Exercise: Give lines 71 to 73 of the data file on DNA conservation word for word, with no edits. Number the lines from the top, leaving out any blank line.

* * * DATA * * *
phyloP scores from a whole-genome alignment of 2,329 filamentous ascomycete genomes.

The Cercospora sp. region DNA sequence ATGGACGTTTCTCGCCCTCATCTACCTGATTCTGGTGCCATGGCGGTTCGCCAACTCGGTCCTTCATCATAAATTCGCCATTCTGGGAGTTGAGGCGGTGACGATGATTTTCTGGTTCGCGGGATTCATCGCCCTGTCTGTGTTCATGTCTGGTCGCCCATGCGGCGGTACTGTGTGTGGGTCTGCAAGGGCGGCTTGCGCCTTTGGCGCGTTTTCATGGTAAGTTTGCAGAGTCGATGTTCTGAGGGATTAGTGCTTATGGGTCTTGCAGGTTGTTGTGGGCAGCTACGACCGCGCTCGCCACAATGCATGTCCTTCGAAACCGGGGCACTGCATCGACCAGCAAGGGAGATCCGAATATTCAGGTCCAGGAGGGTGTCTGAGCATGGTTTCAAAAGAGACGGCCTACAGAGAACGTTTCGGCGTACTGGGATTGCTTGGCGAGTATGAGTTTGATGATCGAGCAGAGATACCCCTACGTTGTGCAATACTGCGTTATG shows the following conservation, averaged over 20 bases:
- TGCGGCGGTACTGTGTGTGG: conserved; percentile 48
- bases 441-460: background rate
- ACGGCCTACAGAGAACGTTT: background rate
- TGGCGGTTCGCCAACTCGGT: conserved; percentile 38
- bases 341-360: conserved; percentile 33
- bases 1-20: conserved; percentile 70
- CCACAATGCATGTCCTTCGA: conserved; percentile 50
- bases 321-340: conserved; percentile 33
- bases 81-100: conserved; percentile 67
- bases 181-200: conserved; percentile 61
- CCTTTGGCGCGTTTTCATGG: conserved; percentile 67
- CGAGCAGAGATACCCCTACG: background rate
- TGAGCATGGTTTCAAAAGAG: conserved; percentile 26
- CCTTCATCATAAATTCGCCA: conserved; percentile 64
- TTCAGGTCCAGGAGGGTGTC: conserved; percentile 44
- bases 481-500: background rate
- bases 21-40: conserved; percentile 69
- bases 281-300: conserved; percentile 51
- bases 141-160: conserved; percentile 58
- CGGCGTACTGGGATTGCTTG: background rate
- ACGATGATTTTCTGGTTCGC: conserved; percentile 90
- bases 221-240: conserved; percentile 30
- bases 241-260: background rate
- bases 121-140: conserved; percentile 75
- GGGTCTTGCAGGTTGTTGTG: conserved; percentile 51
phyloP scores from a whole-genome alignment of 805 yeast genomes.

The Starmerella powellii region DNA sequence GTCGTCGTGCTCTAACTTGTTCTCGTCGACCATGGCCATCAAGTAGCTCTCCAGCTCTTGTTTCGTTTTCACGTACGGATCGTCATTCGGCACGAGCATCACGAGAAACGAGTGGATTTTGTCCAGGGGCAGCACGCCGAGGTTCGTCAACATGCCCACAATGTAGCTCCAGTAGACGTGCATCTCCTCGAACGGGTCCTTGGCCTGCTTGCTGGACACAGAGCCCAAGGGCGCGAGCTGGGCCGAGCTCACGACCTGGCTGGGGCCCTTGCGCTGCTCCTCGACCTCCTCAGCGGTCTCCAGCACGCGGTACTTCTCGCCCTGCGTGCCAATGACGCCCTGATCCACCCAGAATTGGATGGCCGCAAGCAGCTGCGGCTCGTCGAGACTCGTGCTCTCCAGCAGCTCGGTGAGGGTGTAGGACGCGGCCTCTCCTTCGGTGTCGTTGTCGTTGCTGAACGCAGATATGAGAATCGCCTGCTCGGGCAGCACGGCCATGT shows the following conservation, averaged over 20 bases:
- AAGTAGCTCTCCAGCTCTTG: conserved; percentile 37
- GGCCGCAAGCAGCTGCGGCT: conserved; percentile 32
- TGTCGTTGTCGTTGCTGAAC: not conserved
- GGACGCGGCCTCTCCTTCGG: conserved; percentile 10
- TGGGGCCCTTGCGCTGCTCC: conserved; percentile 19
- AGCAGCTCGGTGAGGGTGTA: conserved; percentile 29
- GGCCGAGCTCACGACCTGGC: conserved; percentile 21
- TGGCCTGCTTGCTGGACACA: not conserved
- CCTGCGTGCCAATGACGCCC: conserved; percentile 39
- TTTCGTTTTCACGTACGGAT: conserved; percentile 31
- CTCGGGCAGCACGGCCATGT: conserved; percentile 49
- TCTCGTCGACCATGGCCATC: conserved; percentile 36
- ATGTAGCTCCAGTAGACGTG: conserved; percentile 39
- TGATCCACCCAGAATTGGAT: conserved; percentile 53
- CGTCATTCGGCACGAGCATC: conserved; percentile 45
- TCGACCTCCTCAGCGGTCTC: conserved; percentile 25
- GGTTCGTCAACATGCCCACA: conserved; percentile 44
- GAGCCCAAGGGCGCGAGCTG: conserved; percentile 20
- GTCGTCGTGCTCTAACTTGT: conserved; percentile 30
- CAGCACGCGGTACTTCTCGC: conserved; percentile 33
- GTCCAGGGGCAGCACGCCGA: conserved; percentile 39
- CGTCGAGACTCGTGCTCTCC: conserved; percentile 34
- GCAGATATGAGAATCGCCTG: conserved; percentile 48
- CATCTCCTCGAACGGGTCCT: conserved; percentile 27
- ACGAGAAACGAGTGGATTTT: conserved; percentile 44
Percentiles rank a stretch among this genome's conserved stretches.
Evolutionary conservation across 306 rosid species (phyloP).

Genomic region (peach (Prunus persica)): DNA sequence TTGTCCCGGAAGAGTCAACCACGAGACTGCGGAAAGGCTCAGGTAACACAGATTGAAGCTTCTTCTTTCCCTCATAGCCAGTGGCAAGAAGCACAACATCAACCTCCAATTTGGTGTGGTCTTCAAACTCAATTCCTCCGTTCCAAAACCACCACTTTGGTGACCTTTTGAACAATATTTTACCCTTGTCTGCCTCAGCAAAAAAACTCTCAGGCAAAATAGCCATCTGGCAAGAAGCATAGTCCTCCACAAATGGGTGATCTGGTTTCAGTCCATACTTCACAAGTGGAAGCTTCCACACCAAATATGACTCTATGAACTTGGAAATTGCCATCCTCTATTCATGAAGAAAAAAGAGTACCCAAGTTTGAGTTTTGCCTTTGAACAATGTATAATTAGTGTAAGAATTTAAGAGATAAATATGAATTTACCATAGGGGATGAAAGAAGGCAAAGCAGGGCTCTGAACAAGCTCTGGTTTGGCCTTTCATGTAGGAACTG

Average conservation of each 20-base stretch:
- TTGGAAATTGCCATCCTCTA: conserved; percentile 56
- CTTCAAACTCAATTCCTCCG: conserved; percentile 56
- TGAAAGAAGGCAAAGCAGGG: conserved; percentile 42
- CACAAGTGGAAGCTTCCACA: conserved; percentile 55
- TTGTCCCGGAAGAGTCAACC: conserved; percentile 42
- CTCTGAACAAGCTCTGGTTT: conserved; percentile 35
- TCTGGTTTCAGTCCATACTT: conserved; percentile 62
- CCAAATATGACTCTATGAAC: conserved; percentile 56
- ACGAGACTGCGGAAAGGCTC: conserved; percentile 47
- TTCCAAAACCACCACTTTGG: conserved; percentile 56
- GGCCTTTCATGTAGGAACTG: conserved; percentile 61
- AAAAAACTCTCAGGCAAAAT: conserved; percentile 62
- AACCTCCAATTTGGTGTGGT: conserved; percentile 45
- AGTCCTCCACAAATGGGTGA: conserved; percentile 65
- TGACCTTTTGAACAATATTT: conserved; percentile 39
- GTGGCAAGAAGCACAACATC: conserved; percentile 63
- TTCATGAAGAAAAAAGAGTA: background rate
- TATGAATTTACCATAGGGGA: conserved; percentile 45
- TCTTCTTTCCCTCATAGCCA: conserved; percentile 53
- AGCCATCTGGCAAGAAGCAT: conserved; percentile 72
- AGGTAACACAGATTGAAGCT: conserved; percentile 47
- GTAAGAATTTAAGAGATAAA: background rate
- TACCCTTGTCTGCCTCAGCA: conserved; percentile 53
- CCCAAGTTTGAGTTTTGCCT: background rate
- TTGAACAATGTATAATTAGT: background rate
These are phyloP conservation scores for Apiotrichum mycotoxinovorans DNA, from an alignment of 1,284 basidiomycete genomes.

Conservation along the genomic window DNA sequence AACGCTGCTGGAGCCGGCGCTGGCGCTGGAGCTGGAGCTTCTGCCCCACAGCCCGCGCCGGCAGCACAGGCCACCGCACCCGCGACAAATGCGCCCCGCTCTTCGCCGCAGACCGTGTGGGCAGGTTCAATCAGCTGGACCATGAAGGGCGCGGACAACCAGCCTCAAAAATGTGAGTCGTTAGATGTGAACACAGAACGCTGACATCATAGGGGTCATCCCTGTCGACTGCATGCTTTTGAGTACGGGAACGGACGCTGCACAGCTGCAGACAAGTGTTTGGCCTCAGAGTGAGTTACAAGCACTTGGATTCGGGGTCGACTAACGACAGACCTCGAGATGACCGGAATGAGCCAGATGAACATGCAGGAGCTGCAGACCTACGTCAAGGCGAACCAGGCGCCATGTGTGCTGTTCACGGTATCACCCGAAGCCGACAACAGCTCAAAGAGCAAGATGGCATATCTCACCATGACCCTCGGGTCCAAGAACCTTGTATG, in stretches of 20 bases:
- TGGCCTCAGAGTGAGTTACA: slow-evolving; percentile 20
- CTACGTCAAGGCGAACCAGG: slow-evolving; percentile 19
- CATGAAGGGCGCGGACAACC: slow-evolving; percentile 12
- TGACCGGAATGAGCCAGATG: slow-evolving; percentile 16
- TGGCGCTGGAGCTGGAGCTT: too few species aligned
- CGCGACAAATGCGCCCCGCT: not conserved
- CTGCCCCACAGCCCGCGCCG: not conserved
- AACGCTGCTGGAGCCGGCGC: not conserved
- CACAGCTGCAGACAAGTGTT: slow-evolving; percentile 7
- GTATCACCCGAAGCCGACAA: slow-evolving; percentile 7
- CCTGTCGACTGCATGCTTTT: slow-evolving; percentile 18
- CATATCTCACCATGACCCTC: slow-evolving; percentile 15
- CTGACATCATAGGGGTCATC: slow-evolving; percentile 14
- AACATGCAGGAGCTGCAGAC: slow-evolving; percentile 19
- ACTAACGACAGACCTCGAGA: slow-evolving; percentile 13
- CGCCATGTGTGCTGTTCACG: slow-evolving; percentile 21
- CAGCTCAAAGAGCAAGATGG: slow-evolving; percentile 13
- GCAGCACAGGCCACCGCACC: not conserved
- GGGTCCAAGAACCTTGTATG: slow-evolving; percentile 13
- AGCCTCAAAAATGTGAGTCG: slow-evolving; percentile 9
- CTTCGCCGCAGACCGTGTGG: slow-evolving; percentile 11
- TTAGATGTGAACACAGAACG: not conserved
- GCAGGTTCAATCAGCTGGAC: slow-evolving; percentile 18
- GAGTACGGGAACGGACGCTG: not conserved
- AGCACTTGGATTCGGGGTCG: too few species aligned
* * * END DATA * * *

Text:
- AACCTCCAATTTGGTGTGGT: conserved; percentile 45
- AGTCCTCCACAAATGGGTGA: conserved; percentile 65
- TGACCTTTTGAACAATATTT: conserved; percentile 39